Transition from emergency assistance to long-term support that helps rural communities, entrepreneurs and youth to build a stronger, more resilient country.
The January 2010 earthquake dealt a tragic blow to a country where 55 percent of the population already lived below a poverty line of $1 a day. Still struggling to rebuild, many families have no means to support themselves. Harmful environmental practices have also damaged the country's vital agricultural land, decreasing production and leading to increased food insecurity.
- Emergency response: Reached more than 1 million people with emergency supplies, clean water, cholera prevention, psycho-social support and temporary jobs immediately after the January 2010 earthquake
- Economic opportunity: Increasing incomes for vulnerable families and young people by helping them start businesses, get vocational training, access savings and loan associations, and connect with larger markets for their products
- Agriculture & Food: Promoting conservation farming techniques and helping farmers diversify their gardens with high-value crops to increase profits and build food security
- Environment: Promoting clean energy technologies and land conservation in rural communities to rehabilitate degraded land, maintain fertile soil and reduce damage from natural disasters
- Disaster preparedness: Training local risk management committees to better identify risk and manage emergency response needs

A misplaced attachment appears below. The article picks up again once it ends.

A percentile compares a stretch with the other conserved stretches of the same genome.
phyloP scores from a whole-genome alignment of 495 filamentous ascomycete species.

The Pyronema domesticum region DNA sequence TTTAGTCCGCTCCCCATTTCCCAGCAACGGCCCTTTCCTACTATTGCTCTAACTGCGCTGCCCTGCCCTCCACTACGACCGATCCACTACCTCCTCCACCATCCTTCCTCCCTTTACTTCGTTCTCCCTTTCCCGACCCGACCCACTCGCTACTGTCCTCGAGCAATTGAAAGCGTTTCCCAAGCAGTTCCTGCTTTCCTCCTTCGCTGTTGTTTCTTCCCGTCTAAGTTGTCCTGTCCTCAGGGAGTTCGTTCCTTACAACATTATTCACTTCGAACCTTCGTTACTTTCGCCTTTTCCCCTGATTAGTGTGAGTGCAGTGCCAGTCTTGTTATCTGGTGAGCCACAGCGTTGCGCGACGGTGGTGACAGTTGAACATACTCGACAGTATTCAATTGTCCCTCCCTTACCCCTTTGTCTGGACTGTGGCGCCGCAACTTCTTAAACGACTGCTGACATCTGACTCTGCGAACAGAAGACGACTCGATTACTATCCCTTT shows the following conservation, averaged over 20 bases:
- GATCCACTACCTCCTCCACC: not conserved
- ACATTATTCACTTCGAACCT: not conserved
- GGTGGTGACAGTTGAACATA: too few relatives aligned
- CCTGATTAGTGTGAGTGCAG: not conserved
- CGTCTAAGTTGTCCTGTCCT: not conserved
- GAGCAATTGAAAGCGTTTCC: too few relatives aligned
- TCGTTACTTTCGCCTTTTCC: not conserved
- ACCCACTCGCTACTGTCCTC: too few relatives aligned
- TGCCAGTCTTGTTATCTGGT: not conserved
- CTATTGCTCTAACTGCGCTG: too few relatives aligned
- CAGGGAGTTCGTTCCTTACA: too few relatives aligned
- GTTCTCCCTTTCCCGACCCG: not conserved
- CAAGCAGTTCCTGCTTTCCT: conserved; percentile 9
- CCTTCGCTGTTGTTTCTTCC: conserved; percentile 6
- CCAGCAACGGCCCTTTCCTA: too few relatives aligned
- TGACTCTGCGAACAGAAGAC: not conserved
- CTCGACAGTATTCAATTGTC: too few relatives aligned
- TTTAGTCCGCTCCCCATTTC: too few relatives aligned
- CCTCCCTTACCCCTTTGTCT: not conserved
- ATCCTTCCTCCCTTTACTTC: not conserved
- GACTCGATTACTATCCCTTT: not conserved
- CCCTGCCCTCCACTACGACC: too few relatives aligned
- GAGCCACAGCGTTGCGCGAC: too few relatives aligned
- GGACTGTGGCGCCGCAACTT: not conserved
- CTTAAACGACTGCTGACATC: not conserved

All stories about Haiti
Haiti: A study in contrasts February 12, 2010
In many ways, Haiti is a study in contrasts. Here in Petionville, houses lay in ruins while directly next door a brightly painted Yamaha dealership sits undamaged. Amid concrete rubble and twisted rebar, children run and play and smile.
Haiti: Haiti earthquake teaches third-graders what wealth means February 12, 2010
Haiti: Working together to help Haiti's children February 11, 2010
Haiti: Second graders rally around Haitian classmate February 10, 2010
Shania Dormezil, a second grader at Sacramento Elementary, was born here in the United States. Her sister, fourth grader Fabiola, was about three years old when the family immigrated from Haiti, and her brother, fifth grader Kevin, was about four.
Haiti: Drawing up plans February 10, 2010
After working on interviews and gathering stories about our Comfort for Kids program, I learned that some of our team was headed out to see our new office and some of the neighborhoods around it, all of which were greatly damaged in the quake.
Haiti: Supporting Haiti's children February 9, 2010
Haiti: It’s Devin’s birthday….but Haiti gets the presents February 9, 2010
Devin Greene is just 7 years old, but the first-grader at Ainsworth Elementary School in Portland, Oregon, knew exactly what he wanted for his birthday: lots of presents — for Haiti.
Haiti: Making the most of what we can get February 9, 2010
We're fortunate to have access to lots of low-end electronic equipment here in Haiti. Buildings aren't widely equipped with network cables, so wireless is key to making things work.
Haiti: Meeting with Haiti's First Lady February 8, 2010
Haiti: Watching Jet Li in Haiti February 7, 2010
The small town of Mirebalais has been overrun by 16,000 people who fled Port-au-Prince, one hour to the south, after the January 12 earthquake. This out-migration has more than doubled the size of Mirebalais, further straining the resources of an already dirt-poor town.